Falls, Trees and the Sea

After our first amazing night on the Coromandel, my parents, Andy and I had a nice breakfast at our quirky bach and made plans for the day. We decided to head for Waiau Falls down the old, unpaved 309 Road, which cuts across the Coromandel. I’d stopped there a couple years ago, and I knew we’d all enjoy it.


We were the only ones there when we first arrived, so it was a great time to get up close to the falls for pictures.



I’d only been to the top of the falls the last time, so it was cool to explore further downstream.



We continued along the path hugging the river and came upon a wonderful, peaceful spot. It’d be great for a swim if the water wasn’t so chilly.





Although we could’ve easily spent all day exploring this area, we decided to head a bit further up the 309 Road to do a walk through an ancient kauri grove.



These towering giants never cease to amaze me. They’re few and far between in most parts of NZ, but due to protective measures and replanting, hopefully they will continue to reign over the forest for centuries to come. Many of the remaining ones are hundreds of years old.

Back at our car, we made a quick cafe stop before heading off the 309 and taking the winding (paved, thankfully) main road across the Coromandel to Whitianga, our next destination. On the way, we stopped off to take advantage of the sunshine and explore the seaside. We got very lucky with early autumn weather!





Really, who can beat a beach like this?



Not much further along the road, we came to the oceanside town of Whitianga. We’d booked a house for two nights, so we dropped off our stuff and then decided to go on another beach wander before dinner.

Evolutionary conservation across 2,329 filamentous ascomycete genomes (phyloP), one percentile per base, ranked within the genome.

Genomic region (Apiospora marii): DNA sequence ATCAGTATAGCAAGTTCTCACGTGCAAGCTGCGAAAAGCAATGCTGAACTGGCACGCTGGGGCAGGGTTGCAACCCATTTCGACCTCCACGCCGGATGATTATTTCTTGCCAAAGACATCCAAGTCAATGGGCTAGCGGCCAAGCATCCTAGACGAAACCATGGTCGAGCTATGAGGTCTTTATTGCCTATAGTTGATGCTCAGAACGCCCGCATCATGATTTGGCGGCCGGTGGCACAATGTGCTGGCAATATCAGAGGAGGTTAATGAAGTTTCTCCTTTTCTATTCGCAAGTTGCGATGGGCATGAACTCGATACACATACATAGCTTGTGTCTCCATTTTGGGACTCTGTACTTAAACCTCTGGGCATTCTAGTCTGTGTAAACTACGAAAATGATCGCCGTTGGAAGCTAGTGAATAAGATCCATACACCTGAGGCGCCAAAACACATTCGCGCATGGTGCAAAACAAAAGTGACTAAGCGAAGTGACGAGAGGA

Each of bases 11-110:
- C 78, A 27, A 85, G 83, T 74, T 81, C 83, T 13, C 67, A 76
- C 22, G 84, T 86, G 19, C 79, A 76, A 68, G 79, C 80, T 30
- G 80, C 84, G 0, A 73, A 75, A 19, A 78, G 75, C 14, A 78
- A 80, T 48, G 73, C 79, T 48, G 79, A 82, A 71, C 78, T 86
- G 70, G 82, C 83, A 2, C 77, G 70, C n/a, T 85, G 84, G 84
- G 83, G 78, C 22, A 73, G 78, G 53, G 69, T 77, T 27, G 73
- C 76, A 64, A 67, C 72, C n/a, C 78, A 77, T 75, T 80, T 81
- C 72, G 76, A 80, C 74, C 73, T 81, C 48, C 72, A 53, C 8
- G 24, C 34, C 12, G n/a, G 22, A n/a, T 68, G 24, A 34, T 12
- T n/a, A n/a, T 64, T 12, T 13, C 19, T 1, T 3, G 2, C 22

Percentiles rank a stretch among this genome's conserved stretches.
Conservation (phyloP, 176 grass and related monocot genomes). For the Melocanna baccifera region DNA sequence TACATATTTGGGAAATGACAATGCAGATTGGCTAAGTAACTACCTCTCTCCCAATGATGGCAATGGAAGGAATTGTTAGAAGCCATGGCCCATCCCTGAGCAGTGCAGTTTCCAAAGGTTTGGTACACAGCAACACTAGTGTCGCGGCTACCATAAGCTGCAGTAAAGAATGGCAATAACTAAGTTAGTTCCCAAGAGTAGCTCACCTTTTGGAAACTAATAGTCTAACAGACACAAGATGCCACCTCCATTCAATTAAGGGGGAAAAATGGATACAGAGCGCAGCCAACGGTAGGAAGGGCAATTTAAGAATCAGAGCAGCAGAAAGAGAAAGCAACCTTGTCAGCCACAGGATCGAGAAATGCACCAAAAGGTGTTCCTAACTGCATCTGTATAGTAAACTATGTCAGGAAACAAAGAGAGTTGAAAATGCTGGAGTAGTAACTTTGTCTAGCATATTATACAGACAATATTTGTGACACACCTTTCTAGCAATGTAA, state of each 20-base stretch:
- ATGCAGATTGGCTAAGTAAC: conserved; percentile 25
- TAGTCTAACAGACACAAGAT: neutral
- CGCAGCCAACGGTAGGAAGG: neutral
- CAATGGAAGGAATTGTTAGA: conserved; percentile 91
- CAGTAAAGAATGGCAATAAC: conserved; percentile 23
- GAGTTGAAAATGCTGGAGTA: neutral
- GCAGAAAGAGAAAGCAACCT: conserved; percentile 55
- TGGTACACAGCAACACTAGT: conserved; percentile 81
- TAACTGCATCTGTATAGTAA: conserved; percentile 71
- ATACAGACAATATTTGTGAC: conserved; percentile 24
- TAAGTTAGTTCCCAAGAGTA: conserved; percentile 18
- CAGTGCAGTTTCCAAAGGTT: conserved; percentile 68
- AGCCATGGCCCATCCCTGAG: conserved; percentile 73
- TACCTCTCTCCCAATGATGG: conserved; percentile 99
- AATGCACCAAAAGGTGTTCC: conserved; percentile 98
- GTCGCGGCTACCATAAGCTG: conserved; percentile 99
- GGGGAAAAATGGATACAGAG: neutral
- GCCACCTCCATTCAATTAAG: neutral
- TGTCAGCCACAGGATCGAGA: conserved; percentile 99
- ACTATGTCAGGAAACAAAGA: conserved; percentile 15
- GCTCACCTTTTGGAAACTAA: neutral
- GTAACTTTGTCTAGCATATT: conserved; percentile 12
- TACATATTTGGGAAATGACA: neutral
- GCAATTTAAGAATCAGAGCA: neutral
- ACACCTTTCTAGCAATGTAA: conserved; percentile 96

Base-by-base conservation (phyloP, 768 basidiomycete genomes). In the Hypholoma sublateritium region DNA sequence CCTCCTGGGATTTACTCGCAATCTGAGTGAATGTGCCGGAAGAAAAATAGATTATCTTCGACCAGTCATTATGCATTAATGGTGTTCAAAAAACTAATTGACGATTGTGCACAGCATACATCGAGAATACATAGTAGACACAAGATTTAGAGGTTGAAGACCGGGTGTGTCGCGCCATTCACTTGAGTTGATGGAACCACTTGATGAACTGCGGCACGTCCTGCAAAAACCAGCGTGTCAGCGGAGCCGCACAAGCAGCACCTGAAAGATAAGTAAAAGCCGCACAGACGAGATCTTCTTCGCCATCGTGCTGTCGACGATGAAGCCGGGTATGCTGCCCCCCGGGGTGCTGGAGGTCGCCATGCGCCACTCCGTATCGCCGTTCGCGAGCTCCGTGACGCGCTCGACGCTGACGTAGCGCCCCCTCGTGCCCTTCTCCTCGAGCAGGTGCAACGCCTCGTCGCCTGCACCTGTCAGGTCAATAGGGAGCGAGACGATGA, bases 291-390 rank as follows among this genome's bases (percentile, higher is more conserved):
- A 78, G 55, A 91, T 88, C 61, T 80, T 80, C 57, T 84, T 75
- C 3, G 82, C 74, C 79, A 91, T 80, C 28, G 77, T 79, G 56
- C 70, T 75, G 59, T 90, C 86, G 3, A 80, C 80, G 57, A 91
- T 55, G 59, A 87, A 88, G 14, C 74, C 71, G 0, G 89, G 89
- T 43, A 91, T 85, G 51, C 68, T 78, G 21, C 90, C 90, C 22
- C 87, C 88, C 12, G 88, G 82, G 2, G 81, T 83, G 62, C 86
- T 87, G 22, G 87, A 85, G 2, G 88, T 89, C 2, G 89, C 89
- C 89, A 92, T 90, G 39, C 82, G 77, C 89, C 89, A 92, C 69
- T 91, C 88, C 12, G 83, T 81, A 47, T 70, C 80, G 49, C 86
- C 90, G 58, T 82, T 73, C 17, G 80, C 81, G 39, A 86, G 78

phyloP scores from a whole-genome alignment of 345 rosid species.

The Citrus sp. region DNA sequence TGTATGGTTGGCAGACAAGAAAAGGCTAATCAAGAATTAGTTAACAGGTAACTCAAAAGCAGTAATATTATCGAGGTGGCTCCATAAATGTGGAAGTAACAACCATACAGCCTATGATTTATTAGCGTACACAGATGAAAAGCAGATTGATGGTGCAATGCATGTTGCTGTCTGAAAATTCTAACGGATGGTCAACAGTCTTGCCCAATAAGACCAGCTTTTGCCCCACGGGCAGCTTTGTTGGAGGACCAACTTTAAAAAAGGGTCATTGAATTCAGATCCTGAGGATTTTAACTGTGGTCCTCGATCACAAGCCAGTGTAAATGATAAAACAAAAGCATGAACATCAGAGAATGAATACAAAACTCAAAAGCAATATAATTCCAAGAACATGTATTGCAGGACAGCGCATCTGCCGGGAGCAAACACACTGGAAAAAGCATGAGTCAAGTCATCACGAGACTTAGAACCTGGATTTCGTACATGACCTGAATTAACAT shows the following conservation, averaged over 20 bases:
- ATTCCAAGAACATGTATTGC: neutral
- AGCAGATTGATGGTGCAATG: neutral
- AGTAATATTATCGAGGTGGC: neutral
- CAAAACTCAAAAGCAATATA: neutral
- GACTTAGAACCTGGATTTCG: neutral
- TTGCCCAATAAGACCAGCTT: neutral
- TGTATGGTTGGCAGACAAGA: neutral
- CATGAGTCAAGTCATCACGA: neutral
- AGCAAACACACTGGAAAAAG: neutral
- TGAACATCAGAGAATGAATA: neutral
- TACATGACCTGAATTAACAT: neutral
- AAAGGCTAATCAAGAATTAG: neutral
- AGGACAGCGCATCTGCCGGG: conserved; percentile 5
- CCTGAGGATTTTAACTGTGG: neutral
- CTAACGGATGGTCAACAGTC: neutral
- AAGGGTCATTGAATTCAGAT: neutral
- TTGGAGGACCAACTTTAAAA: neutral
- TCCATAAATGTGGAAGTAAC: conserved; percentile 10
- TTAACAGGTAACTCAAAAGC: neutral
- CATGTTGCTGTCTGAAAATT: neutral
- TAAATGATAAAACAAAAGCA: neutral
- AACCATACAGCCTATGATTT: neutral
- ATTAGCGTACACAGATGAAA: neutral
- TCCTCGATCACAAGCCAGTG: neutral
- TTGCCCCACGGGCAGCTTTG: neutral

So. Many. Shells!


We had a great dinner at a restaurant by the estuary and even got to see some great constellations overhead on the walk back to our bach. No matter where you are in New Zealand, the stars are incredible, but especially so in smaller towns, or even better, in the middle of nowhere.

The next morning, we headed out to explore Mercury Bay. First up, a hike to the top of the Shakespeare Cliffs for an unbeatable view over Lonely Bay (in the foreground) and Cooks Beach (in the distance):


Thanks to an American “comedian” and his wife, who were also at the lookout, we got a great group shot.


On the way down the other side of the cliff walk, we followed the trail through a copse of trees. I love this spot!



More great views greeted us further along.


As we got back to beach level, I spotted a tree that looked like a perfect perch. Maybe my climbing skills aren’t what they used to be…


Thanks for capturing that, Andy. I look a bit like the creepy girl from The Ring.


Ah, well. I recovered.


The high tide stopped us from going any further along the beach, so we climbed up to the road. We saw signs for a cafe and headed in that direction. Not before my mom found another great photo op, though.


Yet another quirky NZ cafe, this place had sculptures everywhere, interspersed with flowers and colorful decorations.



Plus, what cafe could be complete without a cute dog?!


Poor thing was very curious but a little timid.

Join us next time as we adventure to Narnia and one of the most unique, eccentric wineries I’ve come across. Only in NZ can you cover both of those in one sentence!

1 thought on “Falls, Trees and the Sea

  1. Loving the chance to relive such a great trip. The only thing missing from this blog were the pigs — another very unique experience, driving down the road to find pigs wandering back and forth and just waiting for someone to stop and play with them. A waterfall, Kauri trees and pigs all on the same dirt road. Only in New Zealand.


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